Steve Wagner, director of sales and marketing at Wellmade Performance Flooring, said he thinks many retailers are missing a great opportunity to highlight a portion of their showrooms to green products, including bamboo, cork and FSC-certified hardwood. “A beautiful showroom floor, coupled with room scenes, props and green attributes, can go a long way to stimulating the consumer’s imagination,” he explained.
“In the case of Wellmade, our bamboo is FloorScore certified for indoor air quality, rapidly renewable, ultra-low in VOC emissions and qualifies for LEED points. And with all the recent price increases in hardwood flooring, we’ve maintained very attractive pricing, and that is another great selling point.”
Some flooring executives said the term “green” has lost some of its luster as a marketing strategy. “Green has reached parity in the marketplace,” Boshart said. “Everyone is promoting the fact they are green—whether it is how the product is manufactured, proximity to the market, how it is disposed of, etc., and they are totally legitimate cases. But by segregating green products, you’re doing customers a disservice and not representing those products as they might be. With green evolving, it makes more of a case to display with other hardwoods.”
Gary Keeble, product and marketing manager at USFloors, agreed that green is not the differentiator it once was. He said the Green Island display for its cork and bamboo products was a good idea in 2008 but is not as effective in today’s market.
“We look at bamboo as an alternative product to hardwood, and we believe for retailers to have success, bamboo should be in the hardwood area,” Keeble said. “We’ve moved away from the term green; we talk more about sustainability, the overall environmental impact.”
Boulden said there is a movement afoot among retailers to move bamboo products to the hardwood section. He suggests retailers place bamboo “just as they would another hardwood product, as aligned within the current display structure, or as one of similarly priced products, such as a hand-scrapped option within that section; or simply by species if that is what works for that retailer. Bottom line: Integrate bamboo as you would any other hardwood species; just don’t segregate it.”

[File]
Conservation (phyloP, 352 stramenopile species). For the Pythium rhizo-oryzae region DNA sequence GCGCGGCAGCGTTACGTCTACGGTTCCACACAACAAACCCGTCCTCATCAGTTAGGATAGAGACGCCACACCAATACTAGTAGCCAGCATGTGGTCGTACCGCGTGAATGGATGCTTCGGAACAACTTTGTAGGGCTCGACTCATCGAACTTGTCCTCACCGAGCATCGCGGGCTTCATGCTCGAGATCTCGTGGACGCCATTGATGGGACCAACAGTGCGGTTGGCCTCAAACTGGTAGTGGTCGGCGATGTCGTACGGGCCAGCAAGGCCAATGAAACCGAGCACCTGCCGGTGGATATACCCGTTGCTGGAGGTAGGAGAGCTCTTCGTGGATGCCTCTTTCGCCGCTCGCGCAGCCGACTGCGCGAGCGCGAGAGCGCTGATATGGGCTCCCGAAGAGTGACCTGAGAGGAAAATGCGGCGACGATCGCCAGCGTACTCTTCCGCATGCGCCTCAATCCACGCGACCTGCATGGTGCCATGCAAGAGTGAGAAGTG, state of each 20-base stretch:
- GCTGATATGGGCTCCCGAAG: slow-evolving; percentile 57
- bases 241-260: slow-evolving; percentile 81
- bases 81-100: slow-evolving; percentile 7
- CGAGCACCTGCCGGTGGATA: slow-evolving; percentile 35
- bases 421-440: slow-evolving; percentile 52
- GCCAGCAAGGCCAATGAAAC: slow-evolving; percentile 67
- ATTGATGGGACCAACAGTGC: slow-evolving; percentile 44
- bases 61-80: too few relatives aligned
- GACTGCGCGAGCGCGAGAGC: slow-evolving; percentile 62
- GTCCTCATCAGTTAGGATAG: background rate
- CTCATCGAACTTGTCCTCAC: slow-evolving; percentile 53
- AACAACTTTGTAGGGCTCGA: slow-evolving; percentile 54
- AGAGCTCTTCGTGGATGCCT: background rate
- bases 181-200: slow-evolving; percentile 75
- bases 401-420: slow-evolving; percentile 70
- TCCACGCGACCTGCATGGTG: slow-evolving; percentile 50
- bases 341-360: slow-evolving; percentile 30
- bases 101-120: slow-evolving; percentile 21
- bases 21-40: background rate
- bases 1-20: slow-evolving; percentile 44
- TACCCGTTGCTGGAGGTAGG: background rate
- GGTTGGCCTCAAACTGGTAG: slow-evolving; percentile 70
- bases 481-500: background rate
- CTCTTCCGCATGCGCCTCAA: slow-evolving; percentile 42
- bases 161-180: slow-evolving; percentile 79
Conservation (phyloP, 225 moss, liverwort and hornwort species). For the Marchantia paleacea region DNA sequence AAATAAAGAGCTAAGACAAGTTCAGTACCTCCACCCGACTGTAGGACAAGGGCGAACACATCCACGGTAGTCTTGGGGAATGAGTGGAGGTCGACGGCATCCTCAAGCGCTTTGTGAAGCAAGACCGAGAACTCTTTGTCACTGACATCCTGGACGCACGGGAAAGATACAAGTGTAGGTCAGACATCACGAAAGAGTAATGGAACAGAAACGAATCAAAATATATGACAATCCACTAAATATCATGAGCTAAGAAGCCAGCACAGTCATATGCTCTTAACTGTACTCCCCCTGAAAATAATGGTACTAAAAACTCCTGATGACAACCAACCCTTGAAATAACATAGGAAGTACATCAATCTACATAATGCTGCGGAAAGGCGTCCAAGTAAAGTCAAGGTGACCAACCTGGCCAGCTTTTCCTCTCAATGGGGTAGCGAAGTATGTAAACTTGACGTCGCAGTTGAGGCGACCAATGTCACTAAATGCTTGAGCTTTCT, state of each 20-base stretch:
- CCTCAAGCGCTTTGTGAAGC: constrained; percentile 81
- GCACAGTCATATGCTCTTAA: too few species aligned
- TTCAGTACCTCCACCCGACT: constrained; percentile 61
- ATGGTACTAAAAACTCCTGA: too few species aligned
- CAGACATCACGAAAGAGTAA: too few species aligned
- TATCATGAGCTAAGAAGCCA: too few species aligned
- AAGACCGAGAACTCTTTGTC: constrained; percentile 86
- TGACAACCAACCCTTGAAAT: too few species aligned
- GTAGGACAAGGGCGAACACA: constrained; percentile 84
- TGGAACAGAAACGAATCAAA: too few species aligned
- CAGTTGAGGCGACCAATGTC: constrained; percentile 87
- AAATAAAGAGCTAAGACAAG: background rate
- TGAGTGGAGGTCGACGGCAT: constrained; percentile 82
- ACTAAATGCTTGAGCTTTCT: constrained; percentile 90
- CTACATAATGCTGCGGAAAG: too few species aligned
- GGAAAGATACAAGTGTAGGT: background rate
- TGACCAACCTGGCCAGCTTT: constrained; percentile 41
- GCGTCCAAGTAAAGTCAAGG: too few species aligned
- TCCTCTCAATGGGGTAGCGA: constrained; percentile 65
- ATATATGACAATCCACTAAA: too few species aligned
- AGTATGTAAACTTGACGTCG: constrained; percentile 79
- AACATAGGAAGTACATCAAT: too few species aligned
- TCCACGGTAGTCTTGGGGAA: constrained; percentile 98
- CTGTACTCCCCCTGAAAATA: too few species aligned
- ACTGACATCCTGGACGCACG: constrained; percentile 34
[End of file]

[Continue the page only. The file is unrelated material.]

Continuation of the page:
Nick Freadreacea, president of The Flooring Gallery in Louisville, Ky., said his stores have used many versions of bamboo over the years with differing success. “Our most consistent luck has been with the stranded products, and our current best seller is the group from USFloors. They have a stranded veneer on a high density core over a cork base. So far this combination has given us the durability of strand, with a stable product that still sounded like a real floor to walk on.”
Both dealers and manufacturers said there is no magical way bamboo should be displayed. What’s most important is there are adequate samples; bamboo should be installed on the floor for consumers to walk on and for it to be shown in the proper light. “It’s incumbent upon the professionals to be able to say to the customer, ‘Here is another option—bamboo,’” Boulden said. “Education is extremely important because not all bamboos are created equal. We may be biased but we see bamboo as another hardwood, a product that offers different visuals—smooth, distressed, brushed, French bleed.”